Are Americans ready to get on board with tax reform? Not so much.

So far, the early debate over a 2017 tax bill has been an inside-the-Beltway game. But what will happen once the tax debate gets out of Washington? Will it engage a highly polarized and often-confused public?

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So far, the early debate over a 2017 tax bill has been an inside-the-Beltway game. Just consider the flap over the Border Adjustable Tax (BAT), a key element of the House GOP tax plan. Factions of the business community are squaring off in an intense lobbying battle that has been largely indifferent to public opinion. But what will happen once the broader tax debate gets out of Washington? Will it engage a highly-polarized and often-confused public?

If history and current public attitudes are any guide, the answer is probably, though sadly, no.  Americans never really engaged in the Tax Reform Act of 1986. And today, few have made tax reform a high priority, few believe it will lead to more jobs and economic growth, and most fundamentally misunderstand how the tax laws currently work. The latter view should be no surprise given the complexity and lack of transparency of the Revenue Code.

That view of public opinion and taxes was the focus on a Tax Policy Center program last Friday.

Karlyn Bowman, a senior fellow at the American Enterprise Institute and an expert in survey research, looked back at public attitudes about tax reform in 1986.The results were stunning: In October, 1986--just weeks after Congress passed the landmark bill and after years of intense debate over President Reagan’s top domestic priority—two-thirds of the public had no opinion about the new law. Twenty-two percent said they liked tax reform, 15 percent opposed it, and 65 percent said, “meh.” A separate poll taken at about the same time found that 63 percent said they didn’t know enough about the law to have an opinion on way or the other. For more details, link here.

Is the public more likely to engage in such a complex and technical issue in an era of ubiquitous social media? After all, three decades ago, the most creative use of social media in the tax reform debate occurred when the then-chair of the House Ways & Means Committee, Dan Rostenkowski, went on TV to ask people to “write Rosty” a postcard endorsing tax reform. Karlyn didn’t think the public will be any more engaged in the Twitter-era.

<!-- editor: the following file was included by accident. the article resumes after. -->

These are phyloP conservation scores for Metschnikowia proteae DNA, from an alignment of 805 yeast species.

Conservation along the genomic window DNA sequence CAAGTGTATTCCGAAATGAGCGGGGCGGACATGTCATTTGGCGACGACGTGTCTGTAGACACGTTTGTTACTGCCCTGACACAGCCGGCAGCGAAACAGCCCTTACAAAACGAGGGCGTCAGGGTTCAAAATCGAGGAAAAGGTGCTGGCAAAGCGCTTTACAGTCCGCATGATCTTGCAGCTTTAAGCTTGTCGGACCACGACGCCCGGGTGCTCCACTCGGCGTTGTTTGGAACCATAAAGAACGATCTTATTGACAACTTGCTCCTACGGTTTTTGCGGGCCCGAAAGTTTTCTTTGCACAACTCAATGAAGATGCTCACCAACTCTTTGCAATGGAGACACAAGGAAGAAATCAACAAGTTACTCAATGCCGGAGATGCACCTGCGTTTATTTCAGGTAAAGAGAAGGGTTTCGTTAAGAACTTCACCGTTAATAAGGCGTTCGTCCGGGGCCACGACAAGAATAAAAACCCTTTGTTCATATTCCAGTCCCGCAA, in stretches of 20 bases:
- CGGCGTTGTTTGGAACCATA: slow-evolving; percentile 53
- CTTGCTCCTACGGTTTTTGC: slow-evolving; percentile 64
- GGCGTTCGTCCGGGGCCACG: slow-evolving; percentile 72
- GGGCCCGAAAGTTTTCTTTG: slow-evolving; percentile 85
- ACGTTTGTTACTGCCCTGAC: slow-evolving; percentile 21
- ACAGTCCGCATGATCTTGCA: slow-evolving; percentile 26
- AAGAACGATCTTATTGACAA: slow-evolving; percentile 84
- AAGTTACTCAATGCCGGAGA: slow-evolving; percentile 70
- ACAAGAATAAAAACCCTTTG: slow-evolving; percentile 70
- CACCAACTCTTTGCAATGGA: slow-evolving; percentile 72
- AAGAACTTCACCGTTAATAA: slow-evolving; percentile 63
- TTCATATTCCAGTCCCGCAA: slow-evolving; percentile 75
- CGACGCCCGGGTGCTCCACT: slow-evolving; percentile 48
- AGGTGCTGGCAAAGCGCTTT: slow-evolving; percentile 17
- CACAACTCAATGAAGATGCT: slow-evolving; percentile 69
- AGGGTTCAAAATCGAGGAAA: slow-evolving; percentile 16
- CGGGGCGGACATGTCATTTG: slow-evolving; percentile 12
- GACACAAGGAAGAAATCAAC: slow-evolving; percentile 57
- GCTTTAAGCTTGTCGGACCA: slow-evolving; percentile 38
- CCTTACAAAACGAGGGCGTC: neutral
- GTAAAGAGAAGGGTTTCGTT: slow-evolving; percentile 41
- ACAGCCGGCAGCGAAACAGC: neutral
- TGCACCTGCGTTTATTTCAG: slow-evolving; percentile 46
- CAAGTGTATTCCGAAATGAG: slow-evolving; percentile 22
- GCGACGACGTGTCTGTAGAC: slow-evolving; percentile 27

She also noted the vast gap in public confidence. Thirty years ago, it was “Morning in America.” The economy was strong, the Soviet Union was crumbling, and Reagan himself was a voice of optimism and American exceptionalism.  Two-thirds to three-quarters of Americans were satisfied with the direction of the country.

Today, people are deeply pessimistic and President Trump’s view favorite descriptor of the state of the nation is “disaster.” Less than one-third of Americans are satisfied with the direction of the country.  

Still, Karlyn saw some opportunities for tax reform.  The public wants government to help improve economy and create more jobs. And, she noted on Friday, Americans seem much less afraid of Congress rewriting the tax code than changing the nation’s health laws. In that environment, if Congress and the president can convince the public that a tax bill will create jobs, they might generate grass-roots support.

Yet other surveys also show the public is deeply skeptical about the ability of either political party to make the tax code simpler or fairer.  Just one-third think Democrats would make the code fairer, one-fifth think Republicans would, and 38 percent think neither would. Similarly, only about one-in-five believe either party would make the code simpler, and nearly half think neither party would.  

Karlyn also noted that the public’s views on big issues such as taxes are rooted in values, not facts. Which may be a good thing, given how little people know about the tax code.

Chris Faricy, a political scientist at the Maxwell School at Syracuse University, studies the public’s knowledge and attitudes about taxes. In his own recent surveys, he’s found that people significantly overestimate the amount of tax middle- and low-income households pay in federal taxes. For example, they think that middle-income households pay 30 percent of their income in federal taxes, more than twice the actual share of 13.4 percent. And they believe low-income households pay an effective federal tax rate of 15 percent, four times their actual rate of 3.5 percent.

Yet, my Tax Policy Center colleague Vanessa Williamson, who also studies public attitudes about taxes, finds that most people take pride in paying their taxes, and many believe they are paying their fair share. How would those values affect their views of reform? That, I suppose, will depend on what the reform looks like.

This story originally appeared on TaxVox.

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